1. Hi Brian, I’ve worked in classical pure B2B and in B2C and now in a role that spans both. I have always held to the principle that B2B and B2C are fundamentally different. Recently I’ve come to realise that isn’t necessarily the case. I think a lot of it comes down to the industry or company one works in and what you are selling. Classical B2B is about selling to people who are often not the immediate consumer of the product or service, more the sepcifier on behalf of someone else in their company or on behalf of their customer. This then means that their needs in relation to your product or service are different from a consumer who is specifier and end user. And this is what it comes down to, not your sales process, not your channel structure but the motivations, needs and desires of your customer. I now work in the mobile phone business and we have to flex to a number of different sales situations. Our consumer customers (i.e. using the phone primarily for communicating with friends and family, using apps, listening to music, etc.) are very different from our large corporate business customers (providing mobile communications to their empoloyees almost exclusively for business calls). However, there is a group in the middle comprising self-employed people or small businesses who use their phones across both their business and personal lives. They want a watered-down version of what a large corporate wants in terms of billing as they have the same accounting and tax regime to work within but thay also download ringtones, phone their friends and family, play games and look a lot like a true consumer. My summary is that it’s the customer who decides what is an appropriate sales model, whether we reach them through social media or put on the sharp suits and arrive in their parking lot or pretty much anything between these at any time in the sales cycle. So yes, there are differences but you have to understand your customer and blend the use of what we think of as B2C and B2B approaches as appropriate.

  2. Hi Brian! I believe that B2B is different from B2C. The former is business between your company and Xerox or IBM as a whole, as per your example. The decision comes from the people but based mostly on the budget and the needs of more than one department in the corporation. A sales person should use a totally different marketing strategy and sales tools to win a deal. B2C would probably be more of direct retail sales, including online, where consumers are mostly personal users. Tools such as Audience Builder, would be a more appropriate option to use to learn the dynamic behavior of a specific prospect using segmented data gathered from various sites. There’s a thin line that actually exists between them now, and the information you wrote here provides a lot of inputs to consider when planning an effective approach.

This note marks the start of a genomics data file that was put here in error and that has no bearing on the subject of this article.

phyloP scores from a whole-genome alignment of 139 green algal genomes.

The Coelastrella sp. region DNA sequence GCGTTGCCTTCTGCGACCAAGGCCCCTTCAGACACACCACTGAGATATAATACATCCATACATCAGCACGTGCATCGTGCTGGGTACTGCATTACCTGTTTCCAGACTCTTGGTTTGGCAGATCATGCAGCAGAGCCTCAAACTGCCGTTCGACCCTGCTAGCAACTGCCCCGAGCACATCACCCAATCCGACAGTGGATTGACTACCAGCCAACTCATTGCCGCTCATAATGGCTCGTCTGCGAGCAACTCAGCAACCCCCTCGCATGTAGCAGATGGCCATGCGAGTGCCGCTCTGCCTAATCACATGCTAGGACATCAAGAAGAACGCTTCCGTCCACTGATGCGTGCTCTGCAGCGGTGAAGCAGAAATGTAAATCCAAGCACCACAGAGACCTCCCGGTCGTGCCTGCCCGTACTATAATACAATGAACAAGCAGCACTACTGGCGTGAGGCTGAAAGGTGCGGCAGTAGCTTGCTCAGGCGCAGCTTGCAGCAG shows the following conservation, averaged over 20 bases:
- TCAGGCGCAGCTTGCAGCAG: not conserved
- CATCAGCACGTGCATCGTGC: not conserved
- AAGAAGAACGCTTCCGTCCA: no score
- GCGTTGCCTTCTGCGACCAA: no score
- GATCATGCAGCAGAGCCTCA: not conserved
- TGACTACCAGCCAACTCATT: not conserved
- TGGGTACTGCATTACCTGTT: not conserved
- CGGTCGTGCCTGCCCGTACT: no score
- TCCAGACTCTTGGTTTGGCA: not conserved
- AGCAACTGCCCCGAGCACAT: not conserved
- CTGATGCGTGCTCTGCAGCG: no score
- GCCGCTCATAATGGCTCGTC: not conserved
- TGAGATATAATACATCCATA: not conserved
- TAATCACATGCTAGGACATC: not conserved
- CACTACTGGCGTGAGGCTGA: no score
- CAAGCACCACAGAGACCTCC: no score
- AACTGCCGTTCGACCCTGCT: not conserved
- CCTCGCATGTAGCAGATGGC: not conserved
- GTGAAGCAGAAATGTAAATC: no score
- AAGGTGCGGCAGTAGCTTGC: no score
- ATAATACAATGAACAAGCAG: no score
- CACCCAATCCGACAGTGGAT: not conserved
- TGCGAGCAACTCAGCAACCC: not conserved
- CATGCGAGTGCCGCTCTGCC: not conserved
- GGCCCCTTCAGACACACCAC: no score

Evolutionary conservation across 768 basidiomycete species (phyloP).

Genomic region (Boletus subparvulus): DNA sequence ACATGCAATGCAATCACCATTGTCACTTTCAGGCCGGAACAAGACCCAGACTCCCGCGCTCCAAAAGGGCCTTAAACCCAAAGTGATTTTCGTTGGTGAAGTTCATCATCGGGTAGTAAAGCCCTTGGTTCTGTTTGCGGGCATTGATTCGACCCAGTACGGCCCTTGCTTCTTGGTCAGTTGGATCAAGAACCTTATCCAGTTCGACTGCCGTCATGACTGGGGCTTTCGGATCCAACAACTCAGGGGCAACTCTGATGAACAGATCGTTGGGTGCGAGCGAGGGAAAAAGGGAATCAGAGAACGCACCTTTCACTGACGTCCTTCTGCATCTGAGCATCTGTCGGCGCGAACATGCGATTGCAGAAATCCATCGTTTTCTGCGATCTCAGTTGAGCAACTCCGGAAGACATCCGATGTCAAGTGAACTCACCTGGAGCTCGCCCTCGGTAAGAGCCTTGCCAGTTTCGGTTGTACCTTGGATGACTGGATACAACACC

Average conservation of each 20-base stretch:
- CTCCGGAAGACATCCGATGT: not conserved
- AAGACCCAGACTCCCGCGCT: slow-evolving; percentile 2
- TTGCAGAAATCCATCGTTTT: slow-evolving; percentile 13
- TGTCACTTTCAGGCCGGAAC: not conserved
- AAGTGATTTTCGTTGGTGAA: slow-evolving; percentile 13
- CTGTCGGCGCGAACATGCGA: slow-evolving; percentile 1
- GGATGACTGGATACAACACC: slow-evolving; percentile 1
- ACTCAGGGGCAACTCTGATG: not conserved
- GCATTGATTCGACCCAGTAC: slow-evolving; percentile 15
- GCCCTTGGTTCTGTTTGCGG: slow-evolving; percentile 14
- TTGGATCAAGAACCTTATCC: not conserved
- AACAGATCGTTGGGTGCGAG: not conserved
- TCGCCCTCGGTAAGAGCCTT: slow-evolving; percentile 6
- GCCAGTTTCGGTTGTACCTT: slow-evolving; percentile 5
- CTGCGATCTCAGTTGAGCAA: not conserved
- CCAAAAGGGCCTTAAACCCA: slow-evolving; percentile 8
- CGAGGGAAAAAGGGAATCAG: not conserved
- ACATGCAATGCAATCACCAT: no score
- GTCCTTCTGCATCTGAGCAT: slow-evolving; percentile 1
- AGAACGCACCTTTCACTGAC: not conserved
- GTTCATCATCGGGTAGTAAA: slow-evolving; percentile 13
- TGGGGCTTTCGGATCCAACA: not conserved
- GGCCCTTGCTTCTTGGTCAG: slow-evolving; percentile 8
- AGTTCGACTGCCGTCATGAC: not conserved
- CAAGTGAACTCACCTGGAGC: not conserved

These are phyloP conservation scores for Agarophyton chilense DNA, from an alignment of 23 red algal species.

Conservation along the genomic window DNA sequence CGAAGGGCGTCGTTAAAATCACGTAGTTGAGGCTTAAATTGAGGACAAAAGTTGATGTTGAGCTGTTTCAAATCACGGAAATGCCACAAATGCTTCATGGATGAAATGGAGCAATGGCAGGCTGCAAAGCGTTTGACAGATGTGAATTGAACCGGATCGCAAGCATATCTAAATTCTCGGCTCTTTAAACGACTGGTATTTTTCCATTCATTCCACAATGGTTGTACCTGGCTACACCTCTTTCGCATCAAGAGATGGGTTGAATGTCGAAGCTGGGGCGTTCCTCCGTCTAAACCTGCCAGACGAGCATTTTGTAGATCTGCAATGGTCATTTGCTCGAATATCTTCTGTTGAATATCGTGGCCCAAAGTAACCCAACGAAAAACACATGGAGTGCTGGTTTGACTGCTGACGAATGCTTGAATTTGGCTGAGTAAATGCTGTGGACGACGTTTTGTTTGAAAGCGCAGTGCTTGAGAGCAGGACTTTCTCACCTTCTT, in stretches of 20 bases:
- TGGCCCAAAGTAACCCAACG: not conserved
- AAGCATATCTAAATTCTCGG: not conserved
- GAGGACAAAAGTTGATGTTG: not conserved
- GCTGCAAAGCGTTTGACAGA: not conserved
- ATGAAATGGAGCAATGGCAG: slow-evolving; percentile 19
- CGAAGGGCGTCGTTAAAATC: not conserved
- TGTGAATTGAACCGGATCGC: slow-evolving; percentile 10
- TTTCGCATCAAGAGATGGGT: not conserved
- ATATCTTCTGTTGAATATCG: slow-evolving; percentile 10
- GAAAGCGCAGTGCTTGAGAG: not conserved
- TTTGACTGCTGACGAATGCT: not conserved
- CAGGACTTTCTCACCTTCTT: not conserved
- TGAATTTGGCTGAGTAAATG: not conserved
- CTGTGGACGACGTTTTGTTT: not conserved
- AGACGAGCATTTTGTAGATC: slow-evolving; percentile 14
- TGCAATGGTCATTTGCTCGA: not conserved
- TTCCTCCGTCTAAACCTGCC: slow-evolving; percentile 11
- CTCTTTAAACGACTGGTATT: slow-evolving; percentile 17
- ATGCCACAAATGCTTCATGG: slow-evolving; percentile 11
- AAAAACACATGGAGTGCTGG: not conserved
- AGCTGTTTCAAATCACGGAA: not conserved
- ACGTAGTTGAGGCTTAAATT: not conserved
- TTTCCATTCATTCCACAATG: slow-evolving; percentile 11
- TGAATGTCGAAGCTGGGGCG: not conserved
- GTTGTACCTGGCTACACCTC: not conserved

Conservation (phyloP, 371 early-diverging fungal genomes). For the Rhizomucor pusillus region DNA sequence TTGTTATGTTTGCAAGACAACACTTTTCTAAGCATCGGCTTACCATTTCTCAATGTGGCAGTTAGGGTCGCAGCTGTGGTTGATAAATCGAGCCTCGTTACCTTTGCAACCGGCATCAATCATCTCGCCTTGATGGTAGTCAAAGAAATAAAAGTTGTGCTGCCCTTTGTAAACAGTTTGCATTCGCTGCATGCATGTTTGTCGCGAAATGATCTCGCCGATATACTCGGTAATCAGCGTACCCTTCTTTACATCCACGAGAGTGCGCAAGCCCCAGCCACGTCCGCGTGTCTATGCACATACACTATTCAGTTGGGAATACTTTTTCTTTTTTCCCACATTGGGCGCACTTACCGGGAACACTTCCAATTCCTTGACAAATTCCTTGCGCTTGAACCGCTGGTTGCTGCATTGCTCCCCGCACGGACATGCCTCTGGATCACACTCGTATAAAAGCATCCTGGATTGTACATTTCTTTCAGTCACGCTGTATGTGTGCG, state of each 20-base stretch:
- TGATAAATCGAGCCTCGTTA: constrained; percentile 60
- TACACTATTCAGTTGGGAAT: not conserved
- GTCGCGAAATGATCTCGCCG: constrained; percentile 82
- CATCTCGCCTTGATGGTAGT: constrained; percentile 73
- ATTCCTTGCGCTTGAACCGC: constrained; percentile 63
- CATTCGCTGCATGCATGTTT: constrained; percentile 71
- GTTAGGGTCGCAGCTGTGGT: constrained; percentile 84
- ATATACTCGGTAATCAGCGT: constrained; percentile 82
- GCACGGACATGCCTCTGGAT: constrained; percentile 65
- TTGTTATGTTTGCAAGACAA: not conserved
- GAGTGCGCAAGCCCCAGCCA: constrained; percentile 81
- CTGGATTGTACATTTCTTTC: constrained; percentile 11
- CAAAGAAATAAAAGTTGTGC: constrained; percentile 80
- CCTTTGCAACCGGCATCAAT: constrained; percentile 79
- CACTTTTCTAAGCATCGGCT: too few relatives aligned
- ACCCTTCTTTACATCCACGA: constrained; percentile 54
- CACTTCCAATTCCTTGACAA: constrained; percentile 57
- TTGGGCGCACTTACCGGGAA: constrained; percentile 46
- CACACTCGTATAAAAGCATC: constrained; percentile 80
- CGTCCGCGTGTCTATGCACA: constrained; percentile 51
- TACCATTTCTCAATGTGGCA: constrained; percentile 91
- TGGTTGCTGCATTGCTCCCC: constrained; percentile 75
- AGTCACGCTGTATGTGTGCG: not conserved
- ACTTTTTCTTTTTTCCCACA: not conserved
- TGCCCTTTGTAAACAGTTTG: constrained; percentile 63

3. Great post. I’ve been thinking the same thing about B2B and B2C lately, especially as many businesses’ clients are actually other businesses, rather than your average member of the public. That notion gets trickier when it comes to marketing, as while some companies are booming on social networking sites others are not, perhaps because they want to be seen more professional to their business clients and will try to appear less ‘human’, which is a trait the public do not relish. They wish to see a human business, filled with real people that they can trust and work with. It is all very complicated these days, half of it seems to be down to people always wanting to define things into such categories of B2B and B2C while other issues seem to be on how exactly to bring across your company to your clients/public/fellow businesses, let’s all just do ‘business’ shall we?